Meaningful bereavement care must include miscarriage and pregnancy loss

3 min read

More and more employers are rethinking their approach to bereavement care, thanks to a growing recognition of the emotional, mental, and financial toll of loss.

Saying goodbye to a member of your family or close-knit community is a major life event—as is welcoming a new family member—and benefits packages are increasingly reflecting this fact.

Unfortunately, within both of those life events is an experience that is sometimes overlooked: miscarriage and pregnancy loss.

As employers create benefits to address employee well-being in a holistic way, it is crucial to include this very common type of loss in any plan.

Lack of community support for parents

Parents who are grieving the loss of a pregnancy often have a tiny circle of close friends or relatives who are aware of the situation because of cultural taboos and secrecy around the topic of miscarriage. Some parents simply suffer in silence.

With other losses—whether families are mourning a grandmother, an uncle, or a young child—a funeral is held. This gives relatives and the larger community the chance to gather around the bereaved family to lift them up and give them help.

Silence on the subject does not do anything to ease the real effects on the family—and the struggles they face at home and at work.

With pregnancy loss, there are no similar cultural traditions. The practice of waiting to announce a pregnancy until the 12th week of pregnancy only reinforces the tendency toward silence on the subject.

However, keeping a lid on the information does not do anything to ease the real effects on the family—and the struggles they face at home and at work.

Physical and mental strain

In addition to the physical challenges of pregnancy, and pregnancy loss, the experience has a significant effect on mental health.

According to the Journal of Obstetrics and Gynecology, 29% of women experience post-traumatic stress, with 24% and 11% reporting anxiety and moderate to severe depression, respectively, in the month after a pregnancy loss.

Nine months after a miscarriage, 16% were still experiencing posttraumatic stress, 17% reporting anxiety, and 5% depression.

Bereaved parents, no matter how conscientious and diligent they are in their work, are bringing these issues to the workplace. Without care and support, this can lead to lack of focus, productivity issues, and morale problems. As they struggle, their feelings of isolation and disconnection only increase.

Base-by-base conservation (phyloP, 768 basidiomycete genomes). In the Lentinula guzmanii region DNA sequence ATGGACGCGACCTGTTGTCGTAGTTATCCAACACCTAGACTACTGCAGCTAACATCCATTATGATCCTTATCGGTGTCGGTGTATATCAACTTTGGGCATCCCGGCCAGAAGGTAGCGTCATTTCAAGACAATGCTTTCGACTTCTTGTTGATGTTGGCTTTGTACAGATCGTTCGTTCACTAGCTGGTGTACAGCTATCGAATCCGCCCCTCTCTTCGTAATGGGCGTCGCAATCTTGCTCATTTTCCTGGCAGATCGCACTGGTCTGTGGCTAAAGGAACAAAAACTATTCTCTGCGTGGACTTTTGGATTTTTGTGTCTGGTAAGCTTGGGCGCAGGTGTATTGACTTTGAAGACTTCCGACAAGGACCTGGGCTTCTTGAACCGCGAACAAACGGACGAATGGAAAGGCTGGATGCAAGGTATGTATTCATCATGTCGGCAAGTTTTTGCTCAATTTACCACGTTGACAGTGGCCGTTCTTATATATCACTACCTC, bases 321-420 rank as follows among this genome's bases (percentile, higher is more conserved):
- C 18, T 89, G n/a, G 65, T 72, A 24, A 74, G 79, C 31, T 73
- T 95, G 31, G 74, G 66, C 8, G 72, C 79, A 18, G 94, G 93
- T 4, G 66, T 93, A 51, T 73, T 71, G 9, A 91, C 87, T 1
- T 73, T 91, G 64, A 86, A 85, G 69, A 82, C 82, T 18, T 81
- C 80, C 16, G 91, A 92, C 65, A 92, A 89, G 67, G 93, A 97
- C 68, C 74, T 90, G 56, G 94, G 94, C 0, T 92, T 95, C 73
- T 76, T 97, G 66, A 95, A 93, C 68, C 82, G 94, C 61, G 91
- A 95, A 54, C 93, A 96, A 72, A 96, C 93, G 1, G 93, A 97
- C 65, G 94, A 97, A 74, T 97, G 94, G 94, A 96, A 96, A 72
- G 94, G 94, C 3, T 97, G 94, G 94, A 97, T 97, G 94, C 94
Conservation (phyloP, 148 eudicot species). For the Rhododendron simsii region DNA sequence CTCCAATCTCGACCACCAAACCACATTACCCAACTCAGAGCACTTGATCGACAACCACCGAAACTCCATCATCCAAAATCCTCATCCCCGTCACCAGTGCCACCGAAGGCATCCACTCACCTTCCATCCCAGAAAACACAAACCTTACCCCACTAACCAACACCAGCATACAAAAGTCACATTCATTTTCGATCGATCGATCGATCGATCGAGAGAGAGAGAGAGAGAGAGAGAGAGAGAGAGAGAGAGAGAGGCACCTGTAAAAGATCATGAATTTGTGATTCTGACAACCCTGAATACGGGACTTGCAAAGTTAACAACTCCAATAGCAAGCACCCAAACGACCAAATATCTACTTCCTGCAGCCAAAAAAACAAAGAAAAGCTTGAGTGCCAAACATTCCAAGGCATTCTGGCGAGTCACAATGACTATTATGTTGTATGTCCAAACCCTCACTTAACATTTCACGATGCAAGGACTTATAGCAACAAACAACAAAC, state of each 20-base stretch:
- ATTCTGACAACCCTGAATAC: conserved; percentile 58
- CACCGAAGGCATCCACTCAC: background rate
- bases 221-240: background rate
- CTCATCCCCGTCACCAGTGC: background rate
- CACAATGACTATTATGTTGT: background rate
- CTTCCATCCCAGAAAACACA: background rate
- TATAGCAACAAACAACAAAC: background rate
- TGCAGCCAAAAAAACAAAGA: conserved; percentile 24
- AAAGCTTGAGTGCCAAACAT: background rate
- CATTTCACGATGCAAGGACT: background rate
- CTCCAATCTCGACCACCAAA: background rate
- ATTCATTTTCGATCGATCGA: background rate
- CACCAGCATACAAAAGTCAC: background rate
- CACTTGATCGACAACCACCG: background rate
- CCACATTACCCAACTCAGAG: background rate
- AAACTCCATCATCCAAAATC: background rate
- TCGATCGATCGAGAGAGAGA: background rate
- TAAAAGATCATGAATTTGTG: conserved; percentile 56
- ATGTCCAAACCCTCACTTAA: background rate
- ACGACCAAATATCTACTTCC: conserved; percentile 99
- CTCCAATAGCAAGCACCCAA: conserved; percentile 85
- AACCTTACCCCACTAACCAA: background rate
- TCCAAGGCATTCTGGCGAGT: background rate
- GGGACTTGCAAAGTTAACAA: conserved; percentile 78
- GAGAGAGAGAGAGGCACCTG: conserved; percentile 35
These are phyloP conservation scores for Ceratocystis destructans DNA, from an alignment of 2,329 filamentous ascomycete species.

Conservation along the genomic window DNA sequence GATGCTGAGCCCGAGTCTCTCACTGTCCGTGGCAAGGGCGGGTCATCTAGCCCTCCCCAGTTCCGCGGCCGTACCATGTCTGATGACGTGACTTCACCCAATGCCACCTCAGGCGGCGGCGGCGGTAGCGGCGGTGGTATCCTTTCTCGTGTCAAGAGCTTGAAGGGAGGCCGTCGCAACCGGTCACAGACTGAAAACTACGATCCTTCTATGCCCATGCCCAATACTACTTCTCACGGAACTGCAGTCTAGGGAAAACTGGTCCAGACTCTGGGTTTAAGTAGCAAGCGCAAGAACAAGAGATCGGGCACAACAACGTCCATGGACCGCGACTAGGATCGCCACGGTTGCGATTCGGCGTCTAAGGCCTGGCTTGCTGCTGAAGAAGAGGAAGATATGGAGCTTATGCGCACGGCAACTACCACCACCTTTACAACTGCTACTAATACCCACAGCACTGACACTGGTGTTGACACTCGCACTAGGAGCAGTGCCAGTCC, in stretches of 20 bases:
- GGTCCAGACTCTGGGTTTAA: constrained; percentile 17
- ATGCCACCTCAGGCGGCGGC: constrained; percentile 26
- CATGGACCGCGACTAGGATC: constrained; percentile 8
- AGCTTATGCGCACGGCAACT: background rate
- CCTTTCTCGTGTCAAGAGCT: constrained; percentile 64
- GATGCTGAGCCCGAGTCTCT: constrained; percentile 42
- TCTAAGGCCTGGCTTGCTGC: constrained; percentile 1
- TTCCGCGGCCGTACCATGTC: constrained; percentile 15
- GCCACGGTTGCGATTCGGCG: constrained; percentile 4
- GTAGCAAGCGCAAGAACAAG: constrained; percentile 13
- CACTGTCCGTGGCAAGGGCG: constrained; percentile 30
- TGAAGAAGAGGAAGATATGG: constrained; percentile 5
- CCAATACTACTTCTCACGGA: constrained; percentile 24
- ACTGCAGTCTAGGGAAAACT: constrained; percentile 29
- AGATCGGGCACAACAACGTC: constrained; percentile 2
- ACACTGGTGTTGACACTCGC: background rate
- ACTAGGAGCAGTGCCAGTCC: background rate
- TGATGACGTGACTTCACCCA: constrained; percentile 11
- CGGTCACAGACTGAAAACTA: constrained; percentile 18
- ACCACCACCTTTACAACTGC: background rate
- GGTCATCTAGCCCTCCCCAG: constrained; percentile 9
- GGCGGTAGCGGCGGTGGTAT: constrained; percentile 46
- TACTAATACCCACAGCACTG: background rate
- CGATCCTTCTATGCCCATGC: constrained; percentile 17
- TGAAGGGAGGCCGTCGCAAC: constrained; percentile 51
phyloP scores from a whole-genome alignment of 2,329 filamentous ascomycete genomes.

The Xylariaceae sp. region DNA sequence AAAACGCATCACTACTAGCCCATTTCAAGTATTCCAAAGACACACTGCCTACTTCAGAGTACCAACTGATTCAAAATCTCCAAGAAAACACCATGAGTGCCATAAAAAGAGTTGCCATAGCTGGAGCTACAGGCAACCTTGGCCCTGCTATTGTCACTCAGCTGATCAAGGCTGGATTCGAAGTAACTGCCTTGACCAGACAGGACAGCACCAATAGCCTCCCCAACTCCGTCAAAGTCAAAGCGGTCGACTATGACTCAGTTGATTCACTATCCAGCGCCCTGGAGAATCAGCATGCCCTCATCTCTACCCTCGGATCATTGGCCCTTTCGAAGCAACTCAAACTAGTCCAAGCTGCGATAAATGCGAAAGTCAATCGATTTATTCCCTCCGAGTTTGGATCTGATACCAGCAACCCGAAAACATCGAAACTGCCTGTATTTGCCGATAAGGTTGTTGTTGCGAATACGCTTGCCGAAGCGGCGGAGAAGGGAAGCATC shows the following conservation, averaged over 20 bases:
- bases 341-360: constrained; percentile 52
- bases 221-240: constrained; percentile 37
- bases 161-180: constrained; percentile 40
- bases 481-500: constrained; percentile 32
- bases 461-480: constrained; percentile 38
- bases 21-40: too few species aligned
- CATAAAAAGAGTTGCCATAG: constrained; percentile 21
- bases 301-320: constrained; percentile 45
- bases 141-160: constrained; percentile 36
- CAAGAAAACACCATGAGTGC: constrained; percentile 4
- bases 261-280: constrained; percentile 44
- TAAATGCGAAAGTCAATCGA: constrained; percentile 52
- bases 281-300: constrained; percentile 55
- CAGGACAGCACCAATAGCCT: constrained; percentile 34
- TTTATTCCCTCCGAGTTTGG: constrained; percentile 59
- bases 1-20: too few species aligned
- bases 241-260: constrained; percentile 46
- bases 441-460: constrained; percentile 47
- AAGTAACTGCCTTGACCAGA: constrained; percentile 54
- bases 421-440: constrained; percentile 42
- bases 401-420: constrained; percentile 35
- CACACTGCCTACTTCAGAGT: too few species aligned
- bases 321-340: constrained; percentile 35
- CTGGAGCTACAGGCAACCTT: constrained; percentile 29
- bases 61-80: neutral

Offering meaningful support

Miscarriage is one of the most common forms of loss a family will experience, and the same family may go through it multiple times—making it one of the most important areas employers can improve in order to boost employee well-being.

By creating a bereavement care policy that addresses miscarriage, an employer goes a long way toward creating a culture of care, and a company that is resilient.

There is already significant interest among employers to address bereavement. In fact, a recent Marsh McLennan Agency survey showed that 35% of the largest employers in the U.S. have expanded bereavement benefits in the past year or considering doing so in the next.

The most effective policies think beyond just days off, offering flexibility and customization as much as possible.

For instance, an employee with sleep disruptions (an issue for 76% of bereaved employees, Empathy's 2023 Cost of Dying Report showed) may benefit from working from home as needed, or tackling their work during different hours. Others may need a reduced schedule as they transition back to the office—already a common benefit for new parents caring for a newborn.

In addition, curating resources for employees—such as mental health providers, support groups, and professionals who can take over home duties like child care and cleaning temporarily—can get them the help they need quickly.

Miscarriage and pregnancy loss historically has been underestimated, creating a major hardship for parents in the workplace. By giving parents who are in despair the time and space to process their pain and confusion, employers show that they understand the magnitude of this loss and they care about their employees' long-term future.